This is among my favorite food times of year. It’s full summer, and the tomatoes are finally arriving at the markets. And one of the best ways to enjoy them, aside from simply eating them, is in gazpacho. What's not to love about this soup? Cool, refreshing, full of the bright tastes of summer, and the best part? No cooking! Could anything be better?
Originally from Andalucia, the southern region of Spain, gazpacho is traditionally made with fresh, ripe tomatoes, cucumbers, bread, red bell peppers, garlic, onion, olive oil, water, and vinegar. The key to making great gazpacho is to use the freshest vine-ripened tomatoes you can find. I don’t recommend using heirloom tomatoes. Go for beefsteaks. They’ve got the right combination of juiciness and pulp, as well as a good balance of sugar and acid. They’ll stand up to the rest of the hearty flavors you’ll be adding to them.
As for how to prepare gazpacho, the method is simplicity itself.
Start with a 3/4"-thick slice of day-old bread. Soak in water for about 5 minutes. Roughly chop some tomatoes, cucumbers, bell peppers, garlic and onion. Add 1/2 of the vegetables to a food processor and pulse 3 or 4 times. Squeeze out most of the water from the bread, add to the food processor, and pulse to blend. Pour into a bowl, add the rest of the chopped vegetables, drizzle on some good-quality extra virgin olive oil and some good quality red or white wine vinegar, some sea salt, and some ice water if a thinner consistency is desired. Chill for an hour or two, serve, and enjoy. How easy is that?
OK, that's the basic recipe, and while it sounds dead boring, the bright flavor and refreshing coolness make for a perfect summer supper.
Of course, there are countless ways change the nature of this simple dish, making it heartier, fancier, richer, and more nuanced.
For a smoother consistency, add all but a few tablespoons of each vegetable to a blender instead of a food processor, and puree. Chill well. In the meantime, finely mince the reserved vegetables to resemble confetti. When ready to serve, sprinkle the soup with the vegetable confetti as garnish. The result is a lovely pinkish soup with a splash of color. Not only is it visually appealing, but the contrast of textures is a pleasure to eat. Try using yellow and green peppers for an even more interesting appearance.
For deeper and more complex flavors, roast the tomatoes, peppers, garlic and onions. Cut the top third off of an entire head of garlic, sprinkle the bottom two thirds with olive oil and sea salt, wrap loosely in aluminum foil (or put it in a ceramic garlic roaster), and place in the lower third of a preheated 275 degree oven. Slice the tomatoes in half, halve the onions, toss with olive oil (extra virgin not necessary here) and sea salt, and place on a baking sheet. Place into the top half of the oven, and let roast until tomatoes are soft. Roast the peppers as described in my salade Niçoise entry. When vegetables are roasted, put into a food processor and pulse to a coarse consistency. Chill well. Toast slices of country-style bread in olive oil and float on top of the soup. Garnish with thinly sliced scallions and fresh oregano.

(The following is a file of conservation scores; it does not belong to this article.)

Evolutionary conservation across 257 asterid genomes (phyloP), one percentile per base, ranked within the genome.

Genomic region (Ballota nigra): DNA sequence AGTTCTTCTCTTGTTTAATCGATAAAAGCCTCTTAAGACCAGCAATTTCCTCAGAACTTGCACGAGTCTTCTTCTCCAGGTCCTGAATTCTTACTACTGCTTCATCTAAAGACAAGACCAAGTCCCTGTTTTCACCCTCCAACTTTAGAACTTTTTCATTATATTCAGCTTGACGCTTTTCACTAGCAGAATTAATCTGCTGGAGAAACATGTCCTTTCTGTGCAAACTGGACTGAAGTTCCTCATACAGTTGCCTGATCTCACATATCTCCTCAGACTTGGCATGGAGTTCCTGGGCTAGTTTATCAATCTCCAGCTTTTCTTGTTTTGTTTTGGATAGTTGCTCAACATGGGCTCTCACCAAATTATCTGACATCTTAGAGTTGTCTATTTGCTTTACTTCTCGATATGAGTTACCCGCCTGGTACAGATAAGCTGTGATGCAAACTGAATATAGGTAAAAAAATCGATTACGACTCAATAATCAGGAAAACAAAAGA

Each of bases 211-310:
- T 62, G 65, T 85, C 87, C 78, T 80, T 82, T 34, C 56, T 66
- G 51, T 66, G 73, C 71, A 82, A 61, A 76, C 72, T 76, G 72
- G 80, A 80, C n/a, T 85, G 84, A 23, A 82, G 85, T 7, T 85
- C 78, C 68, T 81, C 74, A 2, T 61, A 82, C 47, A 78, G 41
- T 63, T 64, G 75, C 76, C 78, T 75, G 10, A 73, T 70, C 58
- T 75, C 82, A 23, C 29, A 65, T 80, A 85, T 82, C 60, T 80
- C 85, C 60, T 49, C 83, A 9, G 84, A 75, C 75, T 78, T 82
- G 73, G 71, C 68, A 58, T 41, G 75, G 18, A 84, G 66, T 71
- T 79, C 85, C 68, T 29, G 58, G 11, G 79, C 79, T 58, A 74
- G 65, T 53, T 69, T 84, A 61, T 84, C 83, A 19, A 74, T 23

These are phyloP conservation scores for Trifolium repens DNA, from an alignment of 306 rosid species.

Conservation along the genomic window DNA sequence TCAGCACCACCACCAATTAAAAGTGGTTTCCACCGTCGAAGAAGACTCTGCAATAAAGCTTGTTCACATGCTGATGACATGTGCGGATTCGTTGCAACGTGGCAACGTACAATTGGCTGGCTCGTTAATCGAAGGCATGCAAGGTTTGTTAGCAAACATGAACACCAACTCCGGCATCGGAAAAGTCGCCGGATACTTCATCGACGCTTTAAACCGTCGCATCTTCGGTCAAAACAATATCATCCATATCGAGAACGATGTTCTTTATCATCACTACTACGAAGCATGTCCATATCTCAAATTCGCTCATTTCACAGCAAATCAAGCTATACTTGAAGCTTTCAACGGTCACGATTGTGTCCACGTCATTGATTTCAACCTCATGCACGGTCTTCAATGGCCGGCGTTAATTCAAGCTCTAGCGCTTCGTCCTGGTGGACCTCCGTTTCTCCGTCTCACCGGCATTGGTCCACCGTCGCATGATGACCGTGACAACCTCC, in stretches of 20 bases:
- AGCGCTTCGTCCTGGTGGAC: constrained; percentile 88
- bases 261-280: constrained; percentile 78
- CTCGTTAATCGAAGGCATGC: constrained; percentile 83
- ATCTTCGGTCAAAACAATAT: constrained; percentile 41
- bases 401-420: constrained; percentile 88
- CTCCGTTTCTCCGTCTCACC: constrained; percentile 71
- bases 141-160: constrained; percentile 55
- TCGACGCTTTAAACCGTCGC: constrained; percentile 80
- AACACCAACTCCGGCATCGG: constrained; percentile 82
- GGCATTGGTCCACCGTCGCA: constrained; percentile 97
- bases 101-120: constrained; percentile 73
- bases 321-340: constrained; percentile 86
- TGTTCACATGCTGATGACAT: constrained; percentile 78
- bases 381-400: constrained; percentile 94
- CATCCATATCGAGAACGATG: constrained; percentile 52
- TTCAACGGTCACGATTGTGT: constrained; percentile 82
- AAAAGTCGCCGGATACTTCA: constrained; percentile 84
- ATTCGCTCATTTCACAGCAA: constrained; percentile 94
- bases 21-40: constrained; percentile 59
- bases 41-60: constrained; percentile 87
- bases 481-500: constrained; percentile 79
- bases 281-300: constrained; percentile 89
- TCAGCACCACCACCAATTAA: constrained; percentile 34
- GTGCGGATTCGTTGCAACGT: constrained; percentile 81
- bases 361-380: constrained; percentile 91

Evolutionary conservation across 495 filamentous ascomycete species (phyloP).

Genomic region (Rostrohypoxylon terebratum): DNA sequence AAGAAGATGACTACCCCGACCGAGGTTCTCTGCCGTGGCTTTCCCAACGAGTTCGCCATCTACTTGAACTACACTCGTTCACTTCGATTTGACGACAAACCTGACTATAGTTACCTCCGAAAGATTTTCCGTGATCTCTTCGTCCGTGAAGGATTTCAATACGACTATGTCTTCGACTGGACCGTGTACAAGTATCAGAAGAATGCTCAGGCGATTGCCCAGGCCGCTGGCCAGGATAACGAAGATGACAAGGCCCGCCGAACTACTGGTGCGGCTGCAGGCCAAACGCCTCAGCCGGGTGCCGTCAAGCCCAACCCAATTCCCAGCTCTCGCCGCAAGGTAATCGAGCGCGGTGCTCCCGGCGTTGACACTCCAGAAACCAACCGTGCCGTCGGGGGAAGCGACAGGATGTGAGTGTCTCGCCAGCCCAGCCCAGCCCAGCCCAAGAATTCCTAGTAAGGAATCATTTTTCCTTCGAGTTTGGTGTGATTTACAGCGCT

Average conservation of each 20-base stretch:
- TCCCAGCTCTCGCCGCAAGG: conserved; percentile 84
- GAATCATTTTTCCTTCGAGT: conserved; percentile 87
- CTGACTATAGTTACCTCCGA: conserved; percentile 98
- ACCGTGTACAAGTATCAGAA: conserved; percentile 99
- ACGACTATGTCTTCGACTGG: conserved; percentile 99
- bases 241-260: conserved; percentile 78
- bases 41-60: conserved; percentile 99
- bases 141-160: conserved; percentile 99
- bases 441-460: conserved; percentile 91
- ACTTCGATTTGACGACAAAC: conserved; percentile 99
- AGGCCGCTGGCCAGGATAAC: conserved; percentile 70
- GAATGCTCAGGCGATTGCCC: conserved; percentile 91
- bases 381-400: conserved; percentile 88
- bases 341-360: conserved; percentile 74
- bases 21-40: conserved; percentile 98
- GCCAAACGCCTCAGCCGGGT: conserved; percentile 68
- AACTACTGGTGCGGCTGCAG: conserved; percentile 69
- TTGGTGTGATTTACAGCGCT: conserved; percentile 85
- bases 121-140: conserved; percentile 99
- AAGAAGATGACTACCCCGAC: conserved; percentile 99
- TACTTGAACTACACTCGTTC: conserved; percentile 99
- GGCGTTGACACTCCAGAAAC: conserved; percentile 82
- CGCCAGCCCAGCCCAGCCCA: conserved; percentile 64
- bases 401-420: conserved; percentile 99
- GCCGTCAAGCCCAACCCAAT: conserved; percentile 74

Want to spice tings up? Add a jalapeno, serrano, or poblano pepper instead of red bell. These can also be roasted and used in the roasted gazpacho recipe.
To add some protein, rub skinless, boneless chicken breasts with lime and cumin and let marinate for an hour. Grill and let chill. Slice on the bias, and add to bowls of gazpacho. Garnish with chopped cilantro. You can also do the same with shrimp or lobster tails for a fancier dish that will thrill dinner guests (and your family).
Don’t want to grill? Hard boil some eggs (again see my salade Niçoise entry for directions). When cool, dice. The easiest way to do this is to get out your wire egg slicer (you’ve probably got your mother’s tucked away in the back of your junk drawer) and slice the egg three times. First, along the axis. Rotate the egg 180 degrees, and slice again along the axis. Turn the egg sideways, and slice along the equator. Sprinkle on top of soup, and garnish with chopped parsley.
To any of these recipes, add a dollop of sour cream or creme fraiche for a richer taste. Can’t find creme fraiche in your local grocer? No worries, it’s easy to simulate at home. Put two cups unpasteurized (or at least not ultra pasteurized) heavy cream into a clean glass jar (if you can find it, you can also use raw whole milk that still has the cream in it). Add two tablespoons of cultured buttermilk and shake to blend. Let sit out at room temperature (no more than 78 degrees) for 24 hours. Stir to blend and keep refrigerated for up to 10 days. You can use creme fraiche anywhere you’d use cream or sour cream. Try some on fresh blueberries.
For an even more refreshing twist, make a citrus gazpacho. Peel a large grapefruit and two oranges. Separate into sections and roughly chop. Put in a large bowl, add basic gazpacho, mix well and chill. Garnish with fresh mint.
Homemade gazpacho will last in the fridge for up to 10 days, or you can freeze it almost indefinitely. Thaw some out in the middle of February to remind yourself that summer isn’t really all that far away.